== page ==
It’s advisable to prepare a charter that will represent your perception and aims of the sales enablement strategy.
It should include such elements as:
The charter should prove useful in establishing the right tone for your business case.
Every team participating in the sales enablement strategy should be aware of what their involvement is right from the very beginning. This way – you’ll prevent them from getting off-track.
The previously mentioned maturity model must be aligned to the business strategy and the existing practices of the sales forces if you want the whole process to be successful.
The leaders of a sales enablement team need to reach out to numerous functions – marketing leadership, product teams, sales leadership – and if it’s possible – learning and development groups, as well as IT and HR.
All these groups should be included to achieve a holistic understanding of the entire business strategy.
Thanks to pairing the sales imperfections discovered due to the maturity model with the aims of the sales organization within the business strategy, sales enablement leaders can start building an effective enablement business case.
Keep in mind that the c-suite tends to look ahead to the future.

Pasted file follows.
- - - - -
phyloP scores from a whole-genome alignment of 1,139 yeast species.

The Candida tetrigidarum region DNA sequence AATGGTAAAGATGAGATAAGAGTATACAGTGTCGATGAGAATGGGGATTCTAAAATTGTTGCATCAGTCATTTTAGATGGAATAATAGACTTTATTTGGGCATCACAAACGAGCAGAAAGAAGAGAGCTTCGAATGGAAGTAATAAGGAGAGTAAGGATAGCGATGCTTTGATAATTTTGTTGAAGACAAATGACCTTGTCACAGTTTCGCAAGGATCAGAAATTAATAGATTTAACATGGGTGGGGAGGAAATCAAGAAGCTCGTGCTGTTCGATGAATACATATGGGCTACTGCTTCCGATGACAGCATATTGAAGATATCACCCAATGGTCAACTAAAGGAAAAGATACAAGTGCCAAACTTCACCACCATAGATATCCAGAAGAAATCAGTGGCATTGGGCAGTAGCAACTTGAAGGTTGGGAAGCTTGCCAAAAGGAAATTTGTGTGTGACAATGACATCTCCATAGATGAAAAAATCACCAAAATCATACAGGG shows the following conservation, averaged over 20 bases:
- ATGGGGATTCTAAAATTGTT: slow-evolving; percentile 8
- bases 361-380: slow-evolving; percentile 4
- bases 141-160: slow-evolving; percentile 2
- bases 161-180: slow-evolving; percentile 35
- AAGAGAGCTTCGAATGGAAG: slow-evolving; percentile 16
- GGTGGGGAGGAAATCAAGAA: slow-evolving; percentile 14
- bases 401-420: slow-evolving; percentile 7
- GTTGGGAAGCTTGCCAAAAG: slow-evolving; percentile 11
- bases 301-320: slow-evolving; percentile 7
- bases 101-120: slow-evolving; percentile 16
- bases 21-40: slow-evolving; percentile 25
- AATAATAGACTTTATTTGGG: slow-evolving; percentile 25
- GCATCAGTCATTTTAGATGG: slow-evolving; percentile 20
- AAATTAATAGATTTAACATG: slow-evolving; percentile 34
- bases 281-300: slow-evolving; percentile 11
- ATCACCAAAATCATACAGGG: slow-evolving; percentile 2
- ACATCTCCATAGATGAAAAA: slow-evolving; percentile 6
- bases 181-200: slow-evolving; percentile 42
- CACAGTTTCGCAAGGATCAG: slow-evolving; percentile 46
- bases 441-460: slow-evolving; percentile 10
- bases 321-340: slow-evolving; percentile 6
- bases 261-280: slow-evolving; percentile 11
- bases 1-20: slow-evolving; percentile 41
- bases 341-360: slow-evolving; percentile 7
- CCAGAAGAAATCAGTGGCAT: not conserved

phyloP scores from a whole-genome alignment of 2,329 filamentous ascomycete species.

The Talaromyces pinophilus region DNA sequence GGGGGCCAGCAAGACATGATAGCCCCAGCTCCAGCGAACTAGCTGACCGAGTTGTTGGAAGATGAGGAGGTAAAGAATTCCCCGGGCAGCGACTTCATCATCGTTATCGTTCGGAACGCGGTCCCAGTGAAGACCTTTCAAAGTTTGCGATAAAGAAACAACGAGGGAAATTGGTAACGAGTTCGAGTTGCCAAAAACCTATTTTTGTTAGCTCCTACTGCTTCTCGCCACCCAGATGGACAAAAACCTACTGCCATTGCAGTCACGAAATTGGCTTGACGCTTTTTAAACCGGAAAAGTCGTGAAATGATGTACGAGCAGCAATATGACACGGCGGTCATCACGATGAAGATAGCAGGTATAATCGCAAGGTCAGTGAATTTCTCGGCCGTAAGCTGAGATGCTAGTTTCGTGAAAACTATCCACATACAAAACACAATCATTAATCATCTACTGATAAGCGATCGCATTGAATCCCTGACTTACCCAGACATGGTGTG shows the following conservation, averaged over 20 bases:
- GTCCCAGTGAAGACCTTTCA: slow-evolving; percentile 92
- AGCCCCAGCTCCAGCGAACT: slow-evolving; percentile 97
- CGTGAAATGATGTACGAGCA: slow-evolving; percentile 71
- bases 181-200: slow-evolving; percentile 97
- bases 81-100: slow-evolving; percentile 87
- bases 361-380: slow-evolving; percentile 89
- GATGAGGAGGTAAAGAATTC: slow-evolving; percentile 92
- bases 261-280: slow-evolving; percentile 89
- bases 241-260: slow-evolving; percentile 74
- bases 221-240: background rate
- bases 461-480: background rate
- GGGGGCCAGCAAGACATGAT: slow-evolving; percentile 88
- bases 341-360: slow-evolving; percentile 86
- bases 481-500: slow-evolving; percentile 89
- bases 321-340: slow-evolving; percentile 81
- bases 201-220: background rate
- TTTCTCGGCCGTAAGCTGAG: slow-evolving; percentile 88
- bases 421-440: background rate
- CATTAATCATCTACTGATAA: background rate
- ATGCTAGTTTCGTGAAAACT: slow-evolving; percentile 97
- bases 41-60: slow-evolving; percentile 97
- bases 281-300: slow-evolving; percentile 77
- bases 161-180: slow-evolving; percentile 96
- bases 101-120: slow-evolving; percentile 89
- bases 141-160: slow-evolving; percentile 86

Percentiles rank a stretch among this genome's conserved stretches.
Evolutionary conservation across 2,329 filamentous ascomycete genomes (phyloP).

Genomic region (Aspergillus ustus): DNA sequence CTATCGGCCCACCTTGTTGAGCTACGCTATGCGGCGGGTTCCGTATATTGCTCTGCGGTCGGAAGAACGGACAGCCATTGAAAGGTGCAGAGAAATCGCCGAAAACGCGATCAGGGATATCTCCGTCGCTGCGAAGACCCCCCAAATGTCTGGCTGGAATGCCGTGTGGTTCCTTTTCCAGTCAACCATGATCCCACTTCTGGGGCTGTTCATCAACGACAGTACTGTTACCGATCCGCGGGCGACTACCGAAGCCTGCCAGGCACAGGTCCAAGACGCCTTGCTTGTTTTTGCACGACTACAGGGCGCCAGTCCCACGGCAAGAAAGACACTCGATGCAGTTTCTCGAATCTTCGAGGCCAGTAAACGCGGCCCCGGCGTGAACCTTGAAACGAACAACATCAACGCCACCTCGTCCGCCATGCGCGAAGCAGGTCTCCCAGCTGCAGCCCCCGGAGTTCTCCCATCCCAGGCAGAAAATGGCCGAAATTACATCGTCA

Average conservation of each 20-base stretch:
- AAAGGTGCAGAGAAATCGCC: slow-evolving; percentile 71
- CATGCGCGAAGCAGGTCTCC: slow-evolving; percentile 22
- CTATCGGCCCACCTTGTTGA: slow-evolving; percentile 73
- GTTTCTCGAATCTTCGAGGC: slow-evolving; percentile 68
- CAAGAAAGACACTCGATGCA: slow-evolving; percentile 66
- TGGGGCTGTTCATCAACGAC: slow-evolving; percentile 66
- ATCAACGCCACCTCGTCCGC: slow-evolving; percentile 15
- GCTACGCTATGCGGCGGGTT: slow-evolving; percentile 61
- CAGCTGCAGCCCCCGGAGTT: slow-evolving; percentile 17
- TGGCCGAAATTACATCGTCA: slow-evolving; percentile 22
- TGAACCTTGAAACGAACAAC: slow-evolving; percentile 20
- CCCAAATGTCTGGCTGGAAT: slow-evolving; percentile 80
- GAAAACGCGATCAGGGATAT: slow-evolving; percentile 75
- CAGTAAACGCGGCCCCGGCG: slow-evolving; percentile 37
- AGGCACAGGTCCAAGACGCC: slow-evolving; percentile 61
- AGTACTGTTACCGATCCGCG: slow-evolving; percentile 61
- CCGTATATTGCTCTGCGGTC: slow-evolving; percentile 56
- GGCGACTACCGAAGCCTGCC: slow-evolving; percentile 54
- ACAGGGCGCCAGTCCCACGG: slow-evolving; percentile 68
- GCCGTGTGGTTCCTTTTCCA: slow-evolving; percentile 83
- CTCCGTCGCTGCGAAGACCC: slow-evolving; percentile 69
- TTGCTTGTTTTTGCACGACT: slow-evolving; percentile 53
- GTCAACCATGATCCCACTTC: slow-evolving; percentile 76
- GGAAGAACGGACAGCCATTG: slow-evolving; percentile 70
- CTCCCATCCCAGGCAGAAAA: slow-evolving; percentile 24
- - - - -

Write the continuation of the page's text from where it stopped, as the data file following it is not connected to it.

If you want to impress them with your initiative, you should present the potential effects of the sales enablement tools on their business aims.
Don’t go too far though – stay realistic to align your enhancement suggestions to the maturity model in a credible way.
Take into account that usually, everything takes more time than it was originally expected in the first place.
Concentrate on the practices in your lane of control, and openly mention other stakeholders who’s support is necessary to the project..
Apart from that, you should present the performance measures and data points that will show the leading signs of success in year one.
For further years, explain the lagging success indicators and relate them to your business aims.
Remember that without making it clear how the results will be measured, the executives probably won’t be interested in your sales enablement plan.
While presenting your business case to the stakeholders, remain concise, clear, and on-point.
It is essential to carefully align sales enablement goals with present goals and initiatives so that the executives can easily envision and accept your enablement program.
A recommended presentation is supposed to include:
Keep in mind that the stakeholders may express some common concerns, including minimal budget and external expenses.
Apart from that, they are likely to ask if they will have enough return to justify the costs.
You should work closely with the vendors’ sales enablement team because, in this way, future success can be predicted more easily. When you have that, you need to apply it to your business case.
As an experienced sales enablement team, we are ready to help you to establish the best business case possible. Contact us for more details!